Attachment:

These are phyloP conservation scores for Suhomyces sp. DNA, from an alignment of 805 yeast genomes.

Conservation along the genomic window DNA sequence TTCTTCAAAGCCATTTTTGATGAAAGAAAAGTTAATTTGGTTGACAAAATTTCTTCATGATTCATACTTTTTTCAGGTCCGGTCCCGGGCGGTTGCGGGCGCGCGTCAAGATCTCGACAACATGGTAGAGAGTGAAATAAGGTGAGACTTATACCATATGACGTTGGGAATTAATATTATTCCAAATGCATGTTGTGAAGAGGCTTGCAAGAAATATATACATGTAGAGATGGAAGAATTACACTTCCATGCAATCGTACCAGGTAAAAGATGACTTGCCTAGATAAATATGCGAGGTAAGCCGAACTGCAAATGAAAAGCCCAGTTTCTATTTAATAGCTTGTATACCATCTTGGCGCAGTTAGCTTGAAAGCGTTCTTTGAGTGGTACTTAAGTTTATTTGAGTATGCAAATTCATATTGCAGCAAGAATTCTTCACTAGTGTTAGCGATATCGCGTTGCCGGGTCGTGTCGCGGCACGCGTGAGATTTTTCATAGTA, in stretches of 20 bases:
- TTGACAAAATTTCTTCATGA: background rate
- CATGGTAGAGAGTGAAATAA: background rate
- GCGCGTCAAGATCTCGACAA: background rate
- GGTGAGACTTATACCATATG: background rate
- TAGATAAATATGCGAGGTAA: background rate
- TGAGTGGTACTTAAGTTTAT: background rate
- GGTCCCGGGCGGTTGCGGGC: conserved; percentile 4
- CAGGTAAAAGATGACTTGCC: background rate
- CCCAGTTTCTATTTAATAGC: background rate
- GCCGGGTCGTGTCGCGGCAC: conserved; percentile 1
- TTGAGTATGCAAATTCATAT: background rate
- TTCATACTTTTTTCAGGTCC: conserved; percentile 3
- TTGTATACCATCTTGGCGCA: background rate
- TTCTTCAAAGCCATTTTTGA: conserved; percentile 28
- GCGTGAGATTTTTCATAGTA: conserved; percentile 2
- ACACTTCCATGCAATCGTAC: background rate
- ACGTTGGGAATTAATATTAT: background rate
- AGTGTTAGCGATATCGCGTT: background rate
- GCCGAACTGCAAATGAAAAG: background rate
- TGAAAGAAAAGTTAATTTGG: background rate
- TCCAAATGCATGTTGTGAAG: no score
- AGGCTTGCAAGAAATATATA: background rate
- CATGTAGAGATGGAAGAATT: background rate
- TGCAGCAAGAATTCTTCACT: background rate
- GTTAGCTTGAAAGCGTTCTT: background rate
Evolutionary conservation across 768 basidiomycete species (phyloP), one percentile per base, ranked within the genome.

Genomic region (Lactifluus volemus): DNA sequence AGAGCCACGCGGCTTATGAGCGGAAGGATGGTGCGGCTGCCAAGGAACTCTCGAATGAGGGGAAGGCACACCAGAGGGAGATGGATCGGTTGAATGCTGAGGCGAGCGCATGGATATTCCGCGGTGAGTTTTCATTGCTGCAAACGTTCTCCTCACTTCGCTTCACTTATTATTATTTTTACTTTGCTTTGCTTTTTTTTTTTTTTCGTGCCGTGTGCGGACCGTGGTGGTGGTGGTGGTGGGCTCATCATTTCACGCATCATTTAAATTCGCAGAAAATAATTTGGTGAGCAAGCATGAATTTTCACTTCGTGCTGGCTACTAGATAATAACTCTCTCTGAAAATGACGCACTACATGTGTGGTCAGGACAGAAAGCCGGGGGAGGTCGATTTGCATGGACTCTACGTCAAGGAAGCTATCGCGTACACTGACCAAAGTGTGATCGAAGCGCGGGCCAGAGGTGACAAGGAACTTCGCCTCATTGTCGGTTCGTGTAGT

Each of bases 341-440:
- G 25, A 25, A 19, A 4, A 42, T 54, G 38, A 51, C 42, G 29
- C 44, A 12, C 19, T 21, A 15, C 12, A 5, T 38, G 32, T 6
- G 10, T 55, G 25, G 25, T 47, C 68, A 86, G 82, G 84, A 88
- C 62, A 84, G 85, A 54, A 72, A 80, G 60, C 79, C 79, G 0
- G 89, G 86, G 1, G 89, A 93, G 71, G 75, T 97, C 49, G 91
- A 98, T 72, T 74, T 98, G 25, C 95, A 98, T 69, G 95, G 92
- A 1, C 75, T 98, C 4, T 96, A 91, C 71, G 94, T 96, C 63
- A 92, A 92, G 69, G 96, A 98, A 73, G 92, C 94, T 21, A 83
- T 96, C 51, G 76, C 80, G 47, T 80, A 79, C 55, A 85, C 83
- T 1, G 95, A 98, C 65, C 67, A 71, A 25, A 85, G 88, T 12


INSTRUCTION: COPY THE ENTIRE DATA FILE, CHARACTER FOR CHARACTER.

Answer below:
These are phyloP conservation scores for Suhomyces sp. DNA, from an alignment of 805 yeast genomes.

Conservation along the genomic window DNA sequence TTCTTCAAAGCCATTTTTGATGAAAGAAAAGTTAATTTGGTTGACAAAATTTCTTCATGATTCATACTTTTTTCAGGTCCGGTCCCGGGCGGTTGCGGGCGCGCGTCAAGATCTCGACAACATGGTAGAGAGTGAAATAAGGTGAGACTTATACCATATGACGTTGGGAATTAATATTATTCCAAATGCATGTTGTGAAGAGGCTTGCAAGAAATATATACATGTAGAGATGGAAGAATTACACTTCCATGCAATCGTACCAGGTAAAAGATGACTTGCCTAGATAAATATGCGAGGTAAGCCGAACTGCAAATGAAAAGCCCAGTTTCTATTTAATAGCTTGTATACCATCTTGGCGCAGTTAGCTTGAAAGCGTTCTTTGAGTGGTACTTAAGTTTATTTGAGTATGCAAATTCATATTGCAGCAAGAATTCTTCACTAGTGTTAGCGATATCGCGTTGCCGGGTCGTGTCGCGGCACGCGTGAGATTTTTCATAGTA, in stretches of 20 bases:
- TTGACAAAATTTCTTCATGA: background rate
- CATGGTAGAGAGTGAAATAA: background rate
- GCGCGTCAAGATCTCGACAA: background rate
- GGTGAGACTTATACCATATG: background rate
- TAGATAAATATGCGAGGTAA: background rate
- TGAGTGGTACTTAAGTTTAT: background rate
- GGTCCCGGGCGGTTGCGGGC: conserved; percentile 4
- CAGGTAAAAGATGACTTGCC: background rate
- CCCAGTTTCTATTTAATAGC: background rate
- GCCGGGTCGTGTCGCGGCAC: conserved; percentile 1
- TTGAGTATGCAAATTCATAT: background rate
- TTCATACTTTTTTCAGGTCC: conserved; percentile 3
- TTGTATACCATCTTGGCGCA: background rate
- TTCTTCAAAGCCATTTTTGA: conserved; percentile 28
- GCGTGAGATTTTTCATAGTA: conserved; percentile 2
- ACACTTCCATGCAATCGTAC: background rate
- ACGTTGGGAATTAATATTAT: background rate
- AGTGTTAGCGATATCGCGTT: background rate
- GCCGAACTGCAAATGAAAAG: background rate
- TGAAAGAAAAGTTAATTTGG: background rate
- TCCAAATGCATGTTGTGAAG: no score
- AGGCTTGCAAGAAATATATA: background rate
- CATGTAGAGATGGAAGAATT: background rate
- TGCAGCAAGAATTCTTCACT: background rate
- GTTAGCTTGAAAGCGTTCTT: background rate
Evolutionary conservation across 768 basidiomycete species (phyloP), one percentile per base, ranked within the genome.

Genomic region (Lactifluus volemus): DNA sequence AGAGCCACGCGGCTTATGAGCGGAAGGATGGTGCGGCTGCCAAGGAACTCTCGAATGAGGGGAAGGCACACCAGAGGGAGATGGATCGGTTGAATGCTGAGGCGAGCGCATGGATATTCCGCGGTGAGTTTTCATTGCTGCAAACGTTCTCCTCACTTCGCTTCACTTATTATTATTTTTACTTTGCTTTGCTTTTTTTTTTTTTTCGTGCCGTGTGCGGACCGTGGTGGTGGTGGTGGTGGGCTCATCATTTCACGCATCATTTAAATTCGCAGAAAATAATTTGGTGAGCAAGCATGAATTTTCACTTCGTGCTGGCTACTAGATAATAACTCTCTCTGAAAATGACGCACTACATGTGTGGTCAGGACAGAAAGCCGGGGGAGGTCGATTTGCATGGACTCTACGTCAAGGAAGCTATCGCGTACACTGACCAAAGTGTGATCGAAGCGCGGGCCAGAGGTGACAAGGAACTTCGCCTCATTGTCGGTTCGTGTAGT

Each of bases 341-440:
- G 25, A 25, A 19, A 4, A 42, T 54, G 38, A 51, C 42, G 29
- C 44, A 12, C 19, T 21, A 15, C 12, A 5, T 38, G 32, T 6
- G 10, T 55, G 25, G 25, T 47, C 68, A 86, G 82, G 84, A 88
- C 62, A 84, G 85, A 54, A 72, A 80, G 60, C 79, C 79, G 0
- G 89, G 86, G 1, G 89, A 93, G 71, G 75, T 97, C 49, G 91
- A 98, T 72, T 74, T 98, G 25, C 95, A 98, T 69, G 95, G 92
- A 1, C 75, T 98, C 4, T 96, A 91, C 71, G 94, T 96, C 63
- A 92, A 92, G 69, G 96, A 98, A 73, G 92, C 94, T 21, A 83
- T 96, C 51, G 76, C 80, G 47, T 80, A 79, C 55, A 85, C 83
- T 1, G 95, A 98, C 65, C 67, A 71, A 25, A 85, G 88, T 12